Self-Employment: Here’s What to Know About SEP-IRAs
Working for yourself has tremendous advantages for those with an entrepreneurial spirit. If that’s you, you may love being self-employed. What you may not love, though, is that your retirement savings isn’t as easily taken care of as it might be with an employer’s 401(k) plan. Many turn to an IRA when they start their own business or work as a contract employee, but what some don’t know is that there is actually an IRA specifically designed for self-employed individuals: SEP-IRAs.
What is the advantage of an SEP-IRA?
SEP-IRAs offer generous options for retirement savings. These plans are designed for those who are self-employed or who have a small business with no employees. Similar to a traditional IRA, your earnings grow on a tax-deferred basis. In addition, it is possible that your contributions could be tax-deductible.
So, what makes SEP-IRAs so different from a traditional IRA? Notably, you have the potential to contribute more to your SEP-IRA than you could a traditional IRA. In short, a traditional IRA allows contributions up to $6,000 per year, unless you are 50 or older, in which case you can contribute $7,000. An SEP-IRA, however, allows contributions of 25% of your income for that year or $58,000 (for 2021), whichever is less.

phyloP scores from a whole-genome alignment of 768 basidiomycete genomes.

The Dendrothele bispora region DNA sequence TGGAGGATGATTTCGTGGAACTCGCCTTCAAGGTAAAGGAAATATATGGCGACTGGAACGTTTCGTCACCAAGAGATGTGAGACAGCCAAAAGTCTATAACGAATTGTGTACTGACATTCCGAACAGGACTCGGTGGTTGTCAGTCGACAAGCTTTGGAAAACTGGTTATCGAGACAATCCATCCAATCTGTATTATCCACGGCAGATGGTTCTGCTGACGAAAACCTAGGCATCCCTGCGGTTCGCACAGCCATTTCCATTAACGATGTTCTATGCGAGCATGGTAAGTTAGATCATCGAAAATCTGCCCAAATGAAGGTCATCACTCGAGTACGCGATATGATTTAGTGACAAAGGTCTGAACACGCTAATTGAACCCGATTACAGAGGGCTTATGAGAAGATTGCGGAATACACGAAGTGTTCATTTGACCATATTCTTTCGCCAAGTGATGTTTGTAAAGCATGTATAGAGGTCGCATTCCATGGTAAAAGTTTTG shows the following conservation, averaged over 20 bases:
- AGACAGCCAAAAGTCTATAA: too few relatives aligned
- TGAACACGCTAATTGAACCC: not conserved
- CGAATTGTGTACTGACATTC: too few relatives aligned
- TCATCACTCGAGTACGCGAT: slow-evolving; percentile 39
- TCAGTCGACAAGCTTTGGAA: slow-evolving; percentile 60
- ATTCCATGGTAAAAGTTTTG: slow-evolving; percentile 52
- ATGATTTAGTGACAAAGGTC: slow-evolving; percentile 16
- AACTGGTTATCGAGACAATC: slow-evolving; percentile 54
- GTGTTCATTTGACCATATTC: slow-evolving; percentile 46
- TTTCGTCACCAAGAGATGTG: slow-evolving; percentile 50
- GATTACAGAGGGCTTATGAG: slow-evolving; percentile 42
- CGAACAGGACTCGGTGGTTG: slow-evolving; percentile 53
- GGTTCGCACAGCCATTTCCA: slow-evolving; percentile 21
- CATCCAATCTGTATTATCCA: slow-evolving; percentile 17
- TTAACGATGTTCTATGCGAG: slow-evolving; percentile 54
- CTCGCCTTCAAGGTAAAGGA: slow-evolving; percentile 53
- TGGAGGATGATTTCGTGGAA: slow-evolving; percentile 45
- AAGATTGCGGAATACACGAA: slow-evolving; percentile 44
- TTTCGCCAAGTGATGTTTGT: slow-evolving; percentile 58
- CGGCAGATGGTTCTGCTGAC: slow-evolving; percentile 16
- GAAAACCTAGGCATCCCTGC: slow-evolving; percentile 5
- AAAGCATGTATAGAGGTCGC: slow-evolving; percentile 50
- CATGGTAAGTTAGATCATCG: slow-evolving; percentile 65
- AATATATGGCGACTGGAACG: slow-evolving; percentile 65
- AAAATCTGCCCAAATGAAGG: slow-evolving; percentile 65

What are the disadvantages of an SEP-IRA?
Unlike a traditional IRA, SEP-IRAs do not allow for “catch-up” contributions for those 50 or over. In a traditional IRA, this would allow for an additional $1,000 per year for those who meet the age requirements. However, although that extra contribution isn’t available, the overall contribution limit for SEP-IRAs is higher than your average IRA. In addition, there is not an option to have a Roth SEP-IRA, so you don’t have the opportunity to pay taxes now to avoid paying them later.
Small Business Owners: Are your employees eligible for an SEP-IRA?
If you own your own business, your employees are eligible to participate in the plan if they have been working for you for a minimum of three of the past five years, making at least $600 in the past year. Why don’t more small businesses use this type of IRA then? Because you, as the business owner, would have to contribute as much to their account as you do to yours. For example, if you wanted to contribute 10% of your income, you would also have to contribute 10% of that employee’s income as well.
Need help planning for your future?
Southwestern Investment Group advisors work with you to identify your goals and create a sensible financial strategy that helps you achieve them. Contact us today to learn how you can meet the needs of retirement while you’re self-employed!
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